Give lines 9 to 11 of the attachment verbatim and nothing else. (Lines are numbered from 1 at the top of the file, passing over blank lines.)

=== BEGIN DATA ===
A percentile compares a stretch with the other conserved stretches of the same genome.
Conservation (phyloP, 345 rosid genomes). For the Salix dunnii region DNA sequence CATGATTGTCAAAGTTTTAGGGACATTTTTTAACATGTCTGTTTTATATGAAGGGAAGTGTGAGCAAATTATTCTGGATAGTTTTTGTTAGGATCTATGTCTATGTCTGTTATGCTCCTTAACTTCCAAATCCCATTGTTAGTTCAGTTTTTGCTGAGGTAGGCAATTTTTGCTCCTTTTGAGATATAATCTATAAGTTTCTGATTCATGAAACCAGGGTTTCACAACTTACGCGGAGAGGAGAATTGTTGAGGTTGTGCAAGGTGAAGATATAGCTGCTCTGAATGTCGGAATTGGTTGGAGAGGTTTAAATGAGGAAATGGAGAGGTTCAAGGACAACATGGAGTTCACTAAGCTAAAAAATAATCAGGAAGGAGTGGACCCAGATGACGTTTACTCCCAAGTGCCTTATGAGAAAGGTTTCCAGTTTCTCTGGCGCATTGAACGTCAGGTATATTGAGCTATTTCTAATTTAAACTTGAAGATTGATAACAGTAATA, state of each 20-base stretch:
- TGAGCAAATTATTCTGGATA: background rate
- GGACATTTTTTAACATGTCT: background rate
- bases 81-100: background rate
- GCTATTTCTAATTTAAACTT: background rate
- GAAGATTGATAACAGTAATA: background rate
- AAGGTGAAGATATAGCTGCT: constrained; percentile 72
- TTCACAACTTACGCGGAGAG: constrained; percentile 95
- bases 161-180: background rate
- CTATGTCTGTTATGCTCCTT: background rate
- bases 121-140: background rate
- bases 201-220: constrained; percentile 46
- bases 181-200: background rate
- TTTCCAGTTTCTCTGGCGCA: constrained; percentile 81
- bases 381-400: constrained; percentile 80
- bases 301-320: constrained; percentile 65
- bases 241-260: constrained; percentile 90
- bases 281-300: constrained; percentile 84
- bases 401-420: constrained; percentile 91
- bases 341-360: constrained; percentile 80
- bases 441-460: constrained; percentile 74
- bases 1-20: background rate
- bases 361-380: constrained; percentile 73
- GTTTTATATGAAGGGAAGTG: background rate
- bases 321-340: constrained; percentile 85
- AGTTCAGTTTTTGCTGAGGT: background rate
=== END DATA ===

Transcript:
- TTCACAACTTACGCGGAGAG: constrained; percentile 95
- bases 161-180: background rate
- CTATGTCTGTTATGCTCCTT: background rate